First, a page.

the anthropogenic world has evolved (Redman, 1999). Agricultural activities throughout history have affected natural systems from the species level to the biome level. The clearing of forests in Europe and North Africa from the eleventh to fourteenth centuries marked the beginning of human contributions to the increase in carbon dioxide, which has affected global atmospheric chemistry. In this sense, ESE is not “new”: humans have been engineering Earth systems for centuries. What is new, and has led to the creation of the anthropogenic world, is the scale of human activity and the increasing influence of human activities on natural systems. ESE as applied to biotechnology, and more broadly to the human experience, is, therefore, the assumption by humans of responsibility for what we as a species are already doing. With responsible ESE, we can develop the capability to act more rationally and ethically in the future.

In the context of ESE, “technology” must be understood in its broadest sense as the means by which individuals and human societies improve the quality of life. Technology is the intermediary through which humans affect the physical world and shape their future. The difference between engineering an artifact and engineering an Earth system can indicate the importance of ethics, philosophy, and even theology in ESE. A design team engineering a toaster, for example, works in an existing cultural and ethical context that presupposes a market system within which a device to toast bread can be engineered, manufactured, sold, and used, and assumes that society accepts this pattern. The ethical dimensions of the project are explicitly established in legal and regulatory structures—product safety, environmental requirements, and the like. The ignorance of the religious or ethical dimensions of a project is one reason technologists tend to resist the idea that their activities are culturally determined.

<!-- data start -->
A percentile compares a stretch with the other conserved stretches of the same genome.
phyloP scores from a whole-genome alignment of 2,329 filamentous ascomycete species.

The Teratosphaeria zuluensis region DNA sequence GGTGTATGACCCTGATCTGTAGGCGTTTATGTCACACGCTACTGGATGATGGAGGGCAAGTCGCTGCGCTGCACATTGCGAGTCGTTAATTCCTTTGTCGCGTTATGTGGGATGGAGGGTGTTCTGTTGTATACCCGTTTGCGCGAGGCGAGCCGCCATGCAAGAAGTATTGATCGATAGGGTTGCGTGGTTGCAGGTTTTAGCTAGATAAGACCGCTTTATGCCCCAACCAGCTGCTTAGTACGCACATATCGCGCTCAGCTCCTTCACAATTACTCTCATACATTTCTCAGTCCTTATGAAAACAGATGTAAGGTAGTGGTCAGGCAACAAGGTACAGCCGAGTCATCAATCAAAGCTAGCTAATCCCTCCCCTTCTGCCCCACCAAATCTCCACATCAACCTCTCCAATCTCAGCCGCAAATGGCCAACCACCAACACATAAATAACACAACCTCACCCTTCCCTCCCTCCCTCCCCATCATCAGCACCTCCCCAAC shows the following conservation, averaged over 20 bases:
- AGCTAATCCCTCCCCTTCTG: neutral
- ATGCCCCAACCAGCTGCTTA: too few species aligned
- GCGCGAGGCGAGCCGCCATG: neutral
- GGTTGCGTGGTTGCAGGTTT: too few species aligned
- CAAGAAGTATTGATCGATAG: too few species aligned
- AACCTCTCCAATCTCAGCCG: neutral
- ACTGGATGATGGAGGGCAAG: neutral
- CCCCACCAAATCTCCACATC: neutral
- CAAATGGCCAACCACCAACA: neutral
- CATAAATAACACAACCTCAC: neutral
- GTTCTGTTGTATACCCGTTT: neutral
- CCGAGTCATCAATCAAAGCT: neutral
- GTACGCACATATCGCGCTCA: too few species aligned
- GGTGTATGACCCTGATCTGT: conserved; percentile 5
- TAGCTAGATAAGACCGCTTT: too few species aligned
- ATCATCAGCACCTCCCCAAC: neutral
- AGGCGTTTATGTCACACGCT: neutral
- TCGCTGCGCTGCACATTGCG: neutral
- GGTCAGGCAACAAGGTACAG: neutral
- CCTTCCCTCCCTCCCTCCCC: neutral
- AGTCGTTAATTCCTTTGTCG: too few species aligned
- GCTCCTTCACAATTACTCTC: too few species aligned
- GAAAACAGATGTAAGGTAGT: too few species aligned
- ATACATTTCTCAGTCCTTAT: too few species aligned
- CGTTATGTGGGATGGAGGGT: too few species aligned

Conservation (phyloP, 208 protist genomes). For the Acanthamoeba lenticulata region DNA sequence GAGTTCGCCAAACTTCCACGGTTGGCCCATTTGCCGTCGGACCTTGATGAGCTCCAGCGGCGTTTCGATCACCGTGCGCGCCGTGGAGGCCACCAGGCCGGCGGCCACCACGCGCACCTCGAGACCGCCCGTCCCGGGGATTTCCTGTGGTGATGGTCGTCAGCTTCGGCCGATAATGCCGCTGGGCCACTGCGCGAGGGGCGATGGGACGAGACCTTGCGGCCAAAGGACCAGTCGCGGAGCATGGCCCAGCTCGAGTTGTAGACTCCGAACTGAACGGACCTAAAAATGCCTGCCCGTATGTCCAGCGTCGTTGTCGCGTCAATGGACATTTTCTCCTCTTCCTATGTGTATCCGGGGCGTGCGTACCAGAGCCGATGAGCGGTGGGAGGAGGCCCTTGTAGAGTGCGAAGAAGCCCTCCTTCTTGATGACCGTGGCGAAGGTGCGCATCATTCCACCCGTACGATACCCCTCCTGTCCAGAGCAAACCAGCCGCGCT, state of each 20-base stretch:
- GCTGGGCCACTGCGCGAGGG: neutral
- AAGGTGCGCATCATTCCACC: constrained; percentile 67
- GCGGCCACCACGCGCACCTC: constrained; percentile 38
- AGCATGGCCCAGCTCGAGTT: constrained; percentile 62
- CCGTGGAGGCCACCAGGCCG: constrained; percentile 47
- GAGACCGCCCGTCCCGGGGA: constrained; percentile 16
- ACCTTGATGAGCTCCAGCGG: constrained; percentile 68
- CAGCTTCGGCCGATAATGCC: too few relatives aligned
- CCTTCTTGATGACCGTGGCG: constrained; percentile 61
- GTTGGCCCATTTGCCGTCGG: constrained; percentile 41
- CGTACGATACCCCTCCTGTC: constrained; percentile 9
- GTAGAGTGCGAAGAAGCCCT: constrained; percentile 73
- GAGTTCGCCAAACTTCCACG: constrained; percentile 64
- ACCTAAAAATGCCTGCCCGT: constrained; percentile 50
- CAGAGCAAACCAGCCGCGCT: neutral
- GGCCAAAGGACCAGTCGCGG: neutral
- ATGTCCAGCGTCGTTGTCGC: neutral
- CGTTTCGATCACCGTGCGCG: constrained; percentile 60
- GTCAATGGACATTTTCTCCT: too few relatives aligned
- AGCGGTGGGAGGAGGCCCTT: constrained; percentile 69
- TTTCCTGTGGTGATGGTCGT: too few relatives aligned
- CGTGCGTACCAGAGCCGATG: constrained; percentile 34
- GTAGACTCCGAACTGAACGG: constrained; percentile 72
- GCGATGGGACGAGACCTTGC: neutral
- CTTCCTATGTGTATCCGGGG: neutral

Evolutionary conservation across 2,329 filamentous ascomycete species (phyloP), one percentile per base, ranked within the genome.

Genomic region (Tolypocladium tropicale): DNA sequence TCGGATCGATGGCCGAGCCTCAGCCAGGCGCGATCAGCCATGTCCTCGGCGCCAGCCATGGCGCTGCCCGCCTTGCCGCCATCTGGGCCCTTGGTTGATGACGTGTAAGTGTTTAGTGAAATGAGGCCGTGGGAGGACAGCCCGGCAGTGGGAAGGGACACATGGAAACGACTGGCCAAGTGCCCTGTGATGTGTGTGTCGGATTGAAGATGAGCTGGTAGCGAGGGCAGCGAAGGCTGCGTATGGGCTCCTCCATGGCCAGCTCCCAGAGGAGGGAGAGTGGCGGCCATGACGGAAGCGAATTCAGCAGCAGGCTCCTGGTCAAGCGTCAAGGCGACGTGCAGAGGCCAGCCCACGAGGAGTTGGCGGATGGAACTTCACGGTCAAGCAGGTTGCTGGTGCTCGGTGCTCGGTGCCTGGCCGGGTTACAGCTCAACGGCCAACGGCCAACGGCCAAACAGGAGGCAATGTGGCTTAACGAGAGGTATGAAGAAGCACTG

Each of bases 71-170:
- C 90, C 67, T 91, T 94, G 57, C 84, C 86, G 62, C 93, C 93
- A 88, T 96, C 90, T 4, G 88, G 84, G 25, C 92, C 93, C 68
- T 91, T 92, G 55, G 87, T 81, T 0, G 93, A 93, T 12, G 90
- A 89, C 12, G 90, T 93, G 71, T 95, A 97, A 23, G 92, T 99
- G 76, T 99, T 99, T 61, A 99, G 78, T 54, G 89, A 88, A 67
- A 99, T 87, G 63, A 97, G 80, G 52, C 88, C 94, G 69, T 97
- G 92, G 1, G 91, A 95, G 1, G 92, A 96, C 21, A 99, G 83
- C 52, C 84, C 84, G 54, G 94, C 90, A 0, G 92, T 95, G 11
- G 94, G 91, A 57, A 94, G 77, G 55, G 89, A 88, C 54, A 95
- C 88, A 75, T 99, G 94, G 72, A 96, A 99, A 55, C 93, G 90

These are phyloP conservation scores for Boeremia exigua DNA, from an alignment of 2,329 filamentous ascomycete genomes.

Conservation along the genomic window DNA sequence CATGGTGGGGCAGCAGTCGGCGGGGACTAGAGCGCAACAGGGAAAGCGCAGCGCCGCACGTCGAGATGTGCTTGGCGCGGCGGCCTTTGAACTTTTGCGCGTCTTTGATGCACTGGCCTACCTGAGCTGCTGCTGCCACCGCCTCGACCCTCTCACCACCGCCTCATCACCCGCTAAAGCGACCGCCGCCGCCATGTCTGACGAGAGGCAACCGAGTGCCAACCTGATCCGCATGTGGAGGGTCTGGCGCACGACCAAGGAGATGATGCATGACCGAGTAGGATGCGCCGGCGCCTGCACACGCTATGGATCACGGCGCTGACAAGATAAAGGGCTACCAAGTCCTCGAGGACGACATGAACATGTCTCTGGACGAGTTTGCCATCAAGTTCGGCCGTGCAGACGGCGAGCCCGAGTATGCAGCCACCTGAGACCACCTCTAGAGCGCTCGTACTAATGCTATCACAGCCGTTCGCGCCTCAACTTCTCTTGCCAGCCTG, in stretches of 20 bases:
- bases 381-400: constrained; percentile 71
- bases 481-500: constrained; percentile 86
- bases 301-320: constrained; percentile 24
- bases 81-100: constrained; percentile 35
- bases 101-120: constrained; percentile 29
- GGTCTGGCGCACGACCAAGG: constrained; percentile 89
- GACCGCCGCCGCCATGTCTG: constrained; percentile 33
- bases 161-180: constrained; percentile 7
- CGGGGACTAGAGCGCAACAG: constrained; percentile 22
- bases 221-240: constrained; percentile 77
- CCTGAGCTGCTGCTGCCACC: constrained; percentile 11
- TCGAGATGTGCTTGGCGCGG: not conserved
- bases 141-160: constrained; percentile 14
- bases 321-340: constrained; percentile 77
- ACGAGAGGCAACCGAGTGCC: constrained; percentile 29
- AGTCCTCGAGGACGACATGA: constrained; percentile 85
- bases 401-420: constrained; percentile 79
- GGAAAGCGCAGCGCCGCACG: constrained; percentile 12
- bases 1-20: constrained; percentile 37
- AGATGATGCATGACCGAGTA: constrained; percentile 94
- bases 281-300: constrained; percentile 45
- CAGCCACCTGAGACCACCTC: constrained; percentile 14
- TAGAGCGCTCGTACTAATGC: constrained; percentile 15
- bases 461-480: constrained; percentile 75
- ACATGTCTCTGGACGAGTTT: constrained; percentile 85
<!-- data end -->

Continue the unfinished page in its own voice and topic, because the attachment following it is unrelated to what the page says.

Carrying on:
The same cannot be said of ESE, which is not an artifact in an existing context; ESE is the cultural and ethical context itself. Consider the efforts being made to reengineer the Everglades, a unique biological community, to preserve remaining species and habitat in the face of dramatically increasing human presence in Florida. Designing the Everglades is not just a question of building a dike here or creating a channel there; it entails selecting an objective—for example, continued human presence and some protection for wading birds—that cannot be justified solely on objective grounds. The ethical and, indeed, religious dimensions of the Everglades project are important design objectives and constraints.

Similarly, one cannot think of the engineering of the carbon cycle with the intent of stabilizing climate systems without recognizing that ethical and religious dimensions are critical determinants of the design process. Deciding how to address global climate change—for example, the push by environmentalists to phase out the use of fossil fuels—will have enormous implications for the options available to the human species in the future. The methods selected will necessarily be designed to lead to a certain kind of world—for example, a “natural” world that consumes minimal amounts of materials and energy or a high-technology, rapidly evolving world. For our purposes, it doesn’t matter which vision is right;



The National Academies | 500 Fifth St. N.W. | Washington, D.C. 20001
Copyright © National Academy of Sciences. All rights reserved.
Terms of Use and Privacy Statement